try to catch the deluge in a paper cup (primroseburrows) wrote,
try to catch the deluge in a paper cup
primroseburrows

My father was born on July 15, 1928, so he was twelve years old when Pearl Harbor was attacked and the US officially entered the Second World War. According to family stories, he was about thirteen when he first tried to join the Navy. When he was fifteen, he managed to get accepted by using an older friend's identification.

He got stationed on a ship and had been there for some time when he heard his REAL name called. Needless to say he was plenty scared about that, and I'm sure fears of court-martial or worse went through his head. His commanding officer called him aside, and told him he didn't know whether to throw him out or pin a medal on him. I'm not sure what happened immediately after that, but he definitely wasn't court-martialled or thrown out. He ended up staying in the Navy, stationed on ships in both WWII and Korea. He only left because his being in harm's way so much was extremely stressful for my mother.

Later in life he went back and worked for the Navy doing quality control. When he died in 1989, he was buried at Quantico National Cemetery, with full military honours, including a 21-gun salute. I didn't understand the meaning behind an honour like that, and back then it disturbed me, because I took it to mean a glorification of war. I've since learned otherwise, that a military burial, with its bugles and guns and salutes, is a great big giant thank you to the soldiers and sailors. It doesn't glorify war, it laments it. At least that's how I feel now that I'm older.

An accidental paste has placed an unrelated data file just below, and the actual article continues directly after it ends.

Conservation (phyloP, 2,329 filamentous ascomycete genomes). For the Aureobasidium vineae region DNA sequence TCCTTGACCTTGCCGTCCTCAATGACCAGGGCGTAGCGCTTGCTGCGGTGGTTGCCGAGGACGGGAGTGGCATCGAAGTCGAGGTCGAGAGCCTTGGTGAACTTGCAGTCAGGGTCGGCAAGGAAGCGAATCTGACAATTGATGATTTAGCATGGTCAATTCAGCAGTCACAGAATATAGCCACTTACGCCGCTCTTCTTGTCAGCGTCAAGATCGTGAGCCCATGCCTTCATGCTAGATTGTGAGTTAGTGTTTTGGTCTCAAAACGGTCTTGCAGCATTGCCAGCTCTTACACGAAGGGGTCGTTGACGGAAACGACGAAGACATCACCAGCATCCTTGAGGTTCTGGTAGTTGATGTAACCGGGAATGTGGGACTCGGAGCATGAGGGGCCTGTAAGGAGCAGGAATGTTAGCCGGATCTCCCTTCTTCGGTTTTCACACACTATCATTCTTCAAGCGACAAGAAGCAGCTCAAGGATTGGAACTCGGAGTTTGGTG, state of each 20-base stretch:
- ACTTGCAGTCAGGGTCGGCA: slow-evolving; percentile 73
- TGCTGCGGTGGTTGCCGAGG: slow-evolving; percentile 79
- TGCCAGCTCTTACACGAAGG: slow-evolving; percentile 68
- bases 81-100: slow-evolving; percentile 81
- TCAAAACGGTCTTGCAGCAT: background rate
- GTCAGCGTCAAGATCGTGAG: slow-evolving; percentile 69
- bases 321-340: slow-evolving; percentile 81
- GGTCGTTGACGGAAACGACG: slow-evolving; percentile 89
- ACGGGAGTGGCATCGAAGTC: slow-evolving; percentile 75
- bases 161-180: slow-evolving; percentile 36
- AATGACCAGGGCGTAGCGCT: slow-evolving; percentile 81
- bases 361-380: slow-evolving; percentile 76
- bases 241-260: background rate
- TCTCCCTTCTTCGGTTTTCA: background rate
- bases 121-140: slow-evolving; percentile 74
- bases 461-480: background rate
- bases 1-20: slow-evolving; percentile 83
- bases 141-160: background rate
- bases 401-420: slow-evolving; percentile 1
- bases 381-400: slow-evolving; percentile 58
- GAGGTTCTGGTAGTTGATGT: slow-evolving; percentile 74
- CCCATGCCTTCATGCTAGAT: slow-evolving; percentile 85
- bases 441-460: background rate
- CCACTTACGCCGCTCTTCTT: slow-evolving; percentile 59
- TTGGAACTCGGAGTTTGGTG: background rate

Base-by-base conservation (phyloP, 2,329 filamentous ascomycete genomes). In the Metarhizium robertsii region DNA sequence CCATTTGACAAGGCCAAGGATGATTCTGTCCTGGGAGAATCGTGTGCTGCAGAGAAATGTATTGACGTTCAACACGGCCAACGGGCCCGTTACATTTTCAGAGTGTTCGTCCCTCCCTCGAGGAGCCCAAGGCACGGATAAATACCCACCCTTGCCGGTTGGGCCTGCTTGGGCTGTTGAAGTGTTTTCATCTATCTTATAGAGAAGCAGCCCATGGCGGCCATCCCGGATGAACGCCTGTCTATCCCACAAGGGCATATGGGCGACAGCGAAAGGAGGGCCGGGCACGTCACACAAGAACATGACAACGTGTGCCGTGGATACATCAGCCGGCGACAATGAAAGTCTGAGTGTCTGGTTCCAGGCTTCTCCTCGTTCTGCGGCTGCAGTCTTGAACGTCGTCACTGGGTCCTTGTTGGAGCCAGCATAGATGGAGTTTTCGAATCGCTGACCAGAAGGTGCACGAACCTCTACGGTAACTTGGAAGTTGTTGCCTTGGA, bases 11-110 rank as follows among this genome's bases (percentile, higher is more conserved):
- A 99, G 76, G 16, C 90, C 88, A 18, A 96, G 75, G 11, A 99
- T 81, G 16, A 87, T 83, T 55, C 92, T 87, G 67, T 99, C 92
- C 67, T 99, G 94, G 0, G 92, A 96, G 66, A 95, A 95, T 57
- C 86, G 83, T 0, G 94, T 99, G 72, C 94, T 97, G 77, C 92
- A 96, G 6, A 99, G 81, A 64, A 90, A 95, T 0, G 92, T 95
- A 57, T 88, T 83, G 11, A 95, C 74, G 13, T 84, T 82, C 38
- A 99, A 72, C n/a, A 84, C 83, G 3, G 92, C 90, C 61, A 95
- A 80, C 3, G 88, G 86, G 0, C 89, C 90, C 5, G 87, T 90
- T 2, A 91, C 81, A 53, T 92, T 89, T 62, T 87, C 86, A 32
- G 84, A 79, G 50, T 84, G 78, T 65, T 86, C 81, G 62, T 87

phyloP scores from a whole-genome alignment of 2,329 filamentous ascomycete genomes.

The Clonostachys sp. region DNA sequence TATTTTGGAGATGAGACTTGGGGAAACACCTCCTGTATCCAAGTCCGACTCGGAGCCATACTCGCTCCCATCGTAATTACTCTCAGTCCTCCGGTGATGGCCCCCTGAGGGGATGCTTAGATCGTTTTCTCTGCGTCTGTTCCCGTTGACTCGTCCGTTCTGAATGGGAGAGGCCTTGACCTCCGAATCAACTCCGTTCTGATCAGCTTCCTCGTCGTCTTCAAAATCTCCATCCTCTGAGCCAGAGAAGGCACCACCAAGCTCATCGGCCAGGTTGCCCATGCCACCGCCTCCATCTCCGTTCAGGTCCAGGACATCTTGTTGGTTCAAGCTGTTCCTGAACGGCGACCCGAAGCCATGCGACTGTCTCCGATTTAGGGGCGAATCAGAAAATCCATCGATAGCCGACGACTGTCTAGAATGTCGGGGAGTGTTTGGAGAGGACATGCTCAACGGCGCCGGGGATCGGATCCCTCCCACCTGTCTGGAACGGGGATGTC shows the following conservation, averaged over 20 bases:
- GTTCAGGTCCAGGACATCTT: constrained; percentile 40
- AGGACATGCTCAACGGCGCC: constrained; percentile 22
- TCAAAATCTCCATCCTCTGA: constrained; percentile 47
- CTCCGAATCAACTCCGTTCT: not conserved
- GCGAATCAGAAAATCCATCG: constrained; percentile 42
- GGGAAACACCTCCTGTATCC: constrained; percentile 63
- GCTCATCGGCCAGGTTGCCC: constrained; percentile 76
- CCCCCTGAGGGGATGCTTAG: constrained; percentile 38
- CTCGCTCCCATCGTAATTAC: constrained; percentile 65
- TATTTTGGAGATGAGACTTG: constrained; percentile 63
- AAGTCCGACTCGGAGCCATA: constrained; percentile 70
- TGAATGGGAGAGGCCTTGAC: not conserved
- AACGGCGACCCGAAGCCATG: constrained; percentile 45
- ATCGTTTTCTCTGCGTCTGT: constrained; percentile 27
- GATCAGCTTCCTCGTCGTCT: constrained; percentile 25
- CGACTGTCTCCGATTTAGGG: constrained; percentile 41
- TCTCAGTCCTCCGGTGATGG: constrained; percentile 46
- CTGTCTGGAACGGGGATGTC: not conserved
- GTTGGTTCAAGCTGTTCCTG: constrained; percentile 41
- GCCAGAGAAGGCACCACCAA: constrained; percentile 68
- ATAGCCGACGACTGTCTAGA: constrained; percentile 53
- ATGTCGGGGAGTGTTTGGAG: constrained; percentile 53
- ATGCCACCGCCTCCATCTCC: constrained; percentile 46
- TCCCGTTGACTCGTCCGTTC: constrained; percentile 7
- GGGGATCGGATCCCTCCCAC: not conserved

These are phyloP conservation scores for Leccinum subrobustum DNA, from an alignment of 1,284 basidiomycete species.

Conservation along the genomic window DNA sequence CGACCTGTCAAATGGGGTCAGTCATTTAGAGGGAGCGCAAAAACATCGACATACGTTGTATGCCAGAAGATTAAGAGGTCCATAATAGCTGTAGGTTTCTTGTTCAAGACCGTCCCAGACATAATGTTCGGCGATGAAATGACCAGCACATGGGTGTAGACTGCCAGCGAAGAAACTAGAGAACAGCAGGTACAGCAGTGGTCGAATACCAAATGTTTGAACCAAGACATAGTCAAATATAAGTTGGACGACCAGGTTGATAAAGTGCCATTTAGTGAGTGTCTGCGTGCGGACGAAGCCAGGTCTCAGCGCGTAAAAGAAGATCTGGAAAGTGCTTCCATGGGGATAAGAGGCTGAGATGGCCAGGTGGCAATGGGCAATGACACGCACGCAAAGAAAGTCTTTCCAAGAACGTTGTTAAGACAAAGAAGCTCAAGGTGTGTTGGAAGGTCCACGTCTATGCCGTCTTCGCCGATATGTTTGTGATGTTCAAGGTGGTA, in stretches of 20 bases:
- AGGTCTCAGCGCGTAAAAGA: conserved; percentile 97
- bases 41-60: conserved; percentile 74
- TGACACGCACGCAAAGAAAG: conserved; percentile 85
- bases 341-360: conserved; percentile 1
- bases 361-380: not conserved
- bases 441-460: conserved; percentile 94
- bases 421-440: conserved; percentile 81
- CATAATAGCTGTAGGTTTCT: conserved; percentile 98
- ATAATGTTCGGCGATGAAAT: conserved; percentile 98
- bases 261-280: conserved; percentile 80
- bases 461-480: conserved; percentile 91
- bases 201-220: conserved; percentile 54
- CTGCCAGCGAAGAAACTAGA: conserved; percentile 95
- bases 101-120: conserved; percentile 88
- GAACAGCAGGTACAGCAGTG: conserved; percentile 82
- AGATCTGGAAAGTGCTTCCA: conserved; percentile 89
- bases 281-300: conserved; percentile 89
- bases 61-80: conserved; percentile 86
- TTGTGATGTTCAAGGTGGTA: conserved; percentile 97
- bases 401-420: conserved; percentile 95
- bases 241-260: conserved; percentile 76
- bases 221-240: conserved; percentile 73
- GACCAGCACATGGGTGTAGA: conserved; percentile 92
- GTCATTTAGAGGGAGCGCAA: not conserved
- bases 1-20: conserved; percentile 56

I may not agree with a given war and its politics, but I support the people who have fought them in good faith, everywhere. I thank them, and especially, I thank my dad.





In related news, as a general rule I don't post "In Flanders Fields" every year for a couple of reasons. First, it was written before my country entered the war, about a battle we didn't attend. Although Americans are surely included in the spirit of the poem, the fact is that it really wasn't written for us. Second, enough people post it every year that for me to do it yet again would make it feel more trite and take away from the very real feelings the poem engenders.

Having said all that, I couldn't NOT share this recording, because a. It meets my battle descendant criteria, b. it's a recording, not just another copy/paste, and c. lightning might strike me dead otherwise.

In Flanders Fields

_scally found the .flv file, and all I did was press a button to convert it to .mp3. I am not worthy of her mad finding skillz.
Tags: family, remembrance day
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